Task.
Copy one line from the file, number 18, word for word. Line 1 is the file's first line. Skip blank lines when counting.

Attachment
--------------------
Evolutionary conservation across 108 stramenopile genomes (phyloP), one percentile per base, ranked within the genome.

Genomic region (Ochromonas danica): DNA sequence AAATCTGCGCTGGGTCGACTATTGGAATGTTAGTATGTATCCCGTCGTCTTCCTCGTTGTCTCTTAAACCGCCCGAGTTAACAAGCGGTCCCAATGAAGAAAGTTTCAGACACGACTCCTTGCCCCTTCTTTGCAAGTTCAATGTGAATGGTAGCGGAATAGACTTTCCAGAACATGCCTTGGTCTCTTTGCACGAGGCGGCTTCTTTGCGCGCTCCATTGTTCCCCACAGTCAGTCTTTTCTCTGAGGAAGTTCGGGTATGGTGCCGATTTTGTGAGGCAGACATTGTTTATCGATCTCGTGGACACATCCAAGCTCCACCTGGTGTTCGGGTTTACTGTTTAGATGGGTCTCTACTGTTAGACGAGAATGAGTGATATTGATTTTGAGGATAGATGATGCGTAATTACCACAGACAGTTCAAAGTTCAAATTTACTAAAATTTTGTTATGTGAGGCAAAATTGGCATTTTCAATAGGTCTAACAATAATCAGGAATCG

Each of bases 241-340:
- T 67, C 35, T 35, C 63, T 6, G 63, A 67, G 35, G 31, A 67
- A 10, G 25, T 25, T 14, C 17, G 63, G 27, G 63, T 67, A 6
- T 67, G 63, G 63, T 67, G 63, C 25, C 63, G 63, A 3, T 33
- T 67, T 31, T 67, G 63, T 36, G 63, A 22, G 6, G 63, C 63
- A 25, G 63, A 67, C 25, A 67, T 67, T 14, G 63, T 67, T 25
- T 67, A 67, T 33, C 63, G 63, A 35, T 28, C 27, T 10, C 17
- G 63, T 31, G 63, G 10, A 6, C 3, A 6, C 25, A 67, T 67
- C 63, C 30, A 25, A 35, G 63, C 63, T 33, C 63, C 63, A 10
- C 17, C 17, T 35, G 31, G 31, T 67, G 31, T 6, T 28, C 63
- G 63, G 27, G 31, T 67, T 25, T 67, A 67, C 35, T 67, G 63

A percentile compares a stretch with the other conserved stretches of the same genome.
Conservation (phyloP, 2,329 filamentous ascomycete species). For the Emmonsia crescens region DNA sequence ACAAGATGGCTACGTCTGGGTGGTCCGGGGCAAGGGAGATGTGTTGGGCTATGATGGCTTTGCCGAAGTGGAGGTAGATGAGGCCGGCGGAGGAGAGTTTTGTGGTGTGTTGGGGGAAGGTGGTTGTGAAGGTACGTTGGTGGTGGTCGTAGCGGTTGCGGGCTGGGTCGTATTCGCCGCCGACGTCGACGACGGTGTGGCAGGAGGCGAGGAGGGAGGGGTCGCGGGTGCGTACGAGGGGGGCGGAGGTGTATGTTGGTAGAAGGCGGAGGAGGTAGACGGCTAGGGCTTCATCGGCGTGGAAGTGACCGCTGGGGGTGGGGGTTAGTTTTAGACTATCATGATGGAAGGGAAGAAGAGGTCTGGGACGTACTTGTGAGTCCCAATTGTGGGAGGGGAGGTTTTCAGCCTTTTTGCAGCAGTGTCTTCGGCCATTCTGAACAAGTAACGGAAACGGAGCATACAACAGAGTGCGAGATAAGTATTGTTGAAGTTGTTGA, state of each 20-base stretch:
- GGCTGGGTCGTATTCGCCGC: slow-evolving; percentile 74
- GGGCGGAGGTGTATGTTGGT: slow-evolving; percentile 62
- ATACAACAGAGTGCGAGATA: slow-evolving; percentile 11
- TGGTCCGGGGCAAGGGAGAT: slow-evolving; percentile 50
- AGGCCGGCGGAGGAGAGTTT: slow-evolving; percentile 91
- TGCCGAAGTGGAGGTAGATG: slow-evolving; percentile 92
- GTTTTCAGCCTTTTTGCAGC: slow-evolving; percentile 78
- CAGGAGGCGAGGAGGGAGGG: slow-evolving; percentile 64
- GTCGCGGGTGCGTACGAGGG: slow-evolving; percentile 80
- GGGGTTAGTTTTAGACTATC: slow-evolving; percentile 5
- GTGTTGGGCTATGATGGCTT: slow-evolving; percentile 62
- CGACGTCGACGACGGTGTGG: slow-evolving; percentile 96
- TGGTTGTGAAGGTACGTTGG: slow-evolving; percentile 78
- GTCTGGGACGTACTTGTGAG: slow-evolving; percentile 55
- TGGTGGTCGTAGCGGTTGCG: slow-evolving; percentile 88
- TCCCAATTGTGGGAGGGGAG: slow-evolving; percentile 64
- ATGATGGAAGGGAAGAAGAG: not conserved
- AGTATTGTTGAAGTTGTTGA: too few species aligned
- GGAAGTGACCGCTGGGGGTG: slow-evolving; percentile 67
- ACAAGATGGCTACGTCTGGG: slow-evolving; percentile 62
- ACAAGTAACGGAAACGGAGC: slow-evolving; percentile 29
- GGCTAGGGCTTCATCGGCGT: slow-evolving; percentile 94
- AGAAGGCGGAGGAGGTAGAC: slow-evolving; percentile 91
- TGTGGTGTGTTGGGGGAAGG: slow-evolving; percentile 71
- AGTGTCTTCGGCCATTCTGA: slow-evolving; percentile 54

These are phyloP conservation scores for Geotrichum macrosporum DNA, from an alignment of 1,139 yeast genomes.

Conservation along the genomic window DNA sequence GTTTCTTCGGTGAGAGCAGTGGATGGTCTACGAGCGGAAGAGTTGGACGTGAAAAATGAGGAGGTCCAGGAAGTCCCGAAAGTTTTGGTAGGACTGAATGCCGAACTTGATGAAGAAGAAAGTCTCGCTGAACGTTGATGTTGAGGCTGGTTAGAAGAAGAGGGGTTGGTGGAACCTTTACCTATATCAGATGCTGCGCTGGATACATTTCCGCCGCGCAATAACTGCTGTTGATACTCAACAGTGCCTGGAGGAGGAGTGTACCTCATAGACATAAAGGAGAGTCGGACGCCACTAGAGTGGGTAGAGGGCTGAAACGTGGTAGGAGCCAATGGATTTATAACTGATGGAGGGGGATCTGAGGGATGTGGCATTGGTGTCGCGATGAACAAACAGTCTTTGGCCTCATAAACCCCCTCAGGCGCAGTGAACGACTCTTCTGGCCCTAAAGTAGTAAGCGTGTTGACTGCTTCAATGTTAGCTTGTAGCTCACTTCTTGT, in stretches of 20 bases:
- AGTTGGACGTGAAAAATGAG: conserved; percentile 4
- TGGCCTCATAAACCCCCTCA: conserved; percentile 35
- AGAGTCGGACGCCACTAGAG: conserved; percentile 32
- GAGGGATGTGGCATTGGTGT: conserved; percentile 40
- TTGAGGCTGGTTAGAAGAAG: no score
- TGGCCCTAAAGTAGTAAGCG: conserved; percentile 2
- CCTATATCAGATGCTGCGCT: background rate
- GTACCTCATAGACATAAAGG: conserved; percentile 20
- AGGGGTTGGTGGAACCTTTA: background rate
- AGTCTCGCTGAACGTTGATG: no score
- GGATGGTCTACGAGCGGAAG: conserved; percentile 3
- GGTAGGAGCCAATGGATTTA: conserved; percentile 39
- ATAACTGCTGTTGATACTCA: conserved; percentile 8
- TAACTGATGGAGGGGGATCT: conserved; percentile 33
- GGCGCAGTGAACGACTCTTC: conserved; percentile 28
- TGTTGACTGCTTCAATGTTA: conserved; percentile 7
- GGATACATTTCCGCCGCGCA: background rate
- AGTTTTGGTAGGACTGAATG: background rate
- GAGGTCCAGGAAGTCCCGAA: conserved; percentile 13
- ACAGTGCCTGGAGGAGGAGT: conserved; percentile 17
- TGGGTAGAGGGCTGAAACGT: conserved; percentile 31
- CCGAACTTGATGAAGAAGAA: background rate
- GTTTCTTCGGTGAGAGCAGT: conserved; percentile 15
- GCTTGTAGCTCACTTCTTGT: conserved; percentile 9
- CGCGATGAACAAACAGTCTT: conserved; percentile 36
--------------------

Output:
- ATACAACAGAGTGCGAGATA: slow-evolving; percentile 11